What impact will the Trump administration have on the fiduciary rule?
Status of the new DOL fiduciary rule. The Department of Labor’s (the DOL) new fiduciary ruling (the Rule) has created strife in the securities industry and has the potential to significantly impact how financial advisers and brokers will manage retirement accounts in the future.
Currently, brokers, financial advisers, and other finance professionals don't legally have to act in a client's best interest, with few exceptions, such as those who are registered as investment advisers with the US Securities and Exchange Commission or in individual states. Those who aren’t registered, like brokers, just have to prove that the investment is suitable, not necessarily the best option, for their client – no matter that that fund might be more expensive and provide a better commission for the adviser.
The Obama administration found that conflicted advice cost savers about USD17 billion a year based on a 2015 report.
On 20 January, 2017, the DOL issued two new sets of Frequently Asked Questions (FAQs) on the Rule. One of the sets of FAQs focuses on the new definition of fiduciary investment advice and the other set is geared to retirement investors and consumers, covering consumer protection features of the new Rule. This is the second of three rounds of guidance to be published by the DOL prior to the effective dates of the new Rule.
The Executive Branch also issued responses to the Rule on 20 January, 2017. The White House issued a Memorandum from Reince Priebus to the heads of the executive departments and agencies requesting a sixty (60) day delay as the effective date of regulations published in the Office of the Federal Register have not taken effect as of yet.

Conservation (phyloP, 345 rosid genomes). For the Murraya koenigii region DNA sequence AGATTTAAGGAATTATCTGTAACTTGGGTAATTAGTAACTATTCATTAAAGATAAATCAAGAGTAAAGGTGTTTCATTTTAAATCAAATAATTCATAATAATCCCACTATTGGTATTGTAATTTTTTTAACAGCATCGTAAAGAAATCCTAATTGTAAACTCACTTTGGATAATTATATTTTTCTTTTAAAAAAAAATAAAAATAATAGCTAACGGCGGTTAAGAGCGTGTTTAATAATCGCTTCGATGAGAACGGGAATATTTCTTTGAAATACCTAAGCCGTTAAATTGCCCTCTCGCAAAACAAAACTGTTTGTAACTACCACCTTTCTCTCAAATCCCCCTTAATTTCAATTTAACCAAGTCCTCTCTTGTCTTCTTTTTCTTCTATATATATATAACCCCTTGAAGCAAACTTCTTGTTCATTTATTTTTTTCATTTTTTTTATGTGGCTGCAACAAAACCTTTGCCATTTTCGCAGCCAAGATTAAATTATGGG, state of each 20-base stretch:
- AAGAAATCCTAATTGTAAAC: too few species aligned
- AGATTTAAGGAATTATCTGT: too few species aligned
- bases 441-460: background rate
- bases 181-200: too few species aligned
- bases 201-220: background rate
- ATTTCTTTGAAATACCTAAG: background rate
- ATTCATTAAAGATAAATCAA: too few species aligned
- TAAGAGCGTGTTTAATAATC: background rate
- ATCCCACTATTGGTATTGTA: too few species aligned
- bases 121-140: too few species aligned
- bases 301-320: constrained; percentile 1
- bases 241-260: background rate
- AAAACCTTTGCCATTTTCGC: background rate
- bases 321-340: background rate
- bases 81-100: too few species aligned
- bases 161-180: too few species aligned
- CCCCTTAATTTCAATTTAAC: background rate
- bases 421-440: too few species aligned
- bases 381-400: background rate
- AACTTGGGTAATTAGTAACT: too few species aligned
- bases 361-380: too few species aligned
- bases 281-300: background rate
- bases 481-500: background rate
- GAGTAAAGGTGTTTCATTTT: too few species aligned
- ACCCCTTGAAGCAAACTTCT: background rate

On 3 February, 2017, President Trump signed a presidential memorandum to delay the Rule by six (6) months casting doubt on its viability. The memorandum instructs the DOL to conduct a new “economic and legal analysis” to determine whether the Rule is likely to harm investors, disrupt the industry or cause an increase in litigation and the price of advice. If the DOL concludes that the regulation does hurt investors or firms, it can propose a rule “rescinding or revising” the regulation.
Some are saying the Rule would hurt investors because it would supposedly make it harder for people to get retirement advice.
For example, advisers wouldn’t be able to afford to service low-balance retirement accounts. On the other hand, consumer, labor and civil rights groups have pushed for the Rule saying that the current system provides a loophole that lets brokers drain money from retirement accounts in fees they receive that can sway the investment advice they give their retirement accounts.
We see that many retirement advisers already have chosen to act in their clients’ best interests, opting to work under the fiduciary standard – it is ultimately a business advantage.
The FAQs are available on the DOL's website and the Memoranda are available on the White House Press Office website.
January 20, 2017 - Regulatory Freeze Pending Review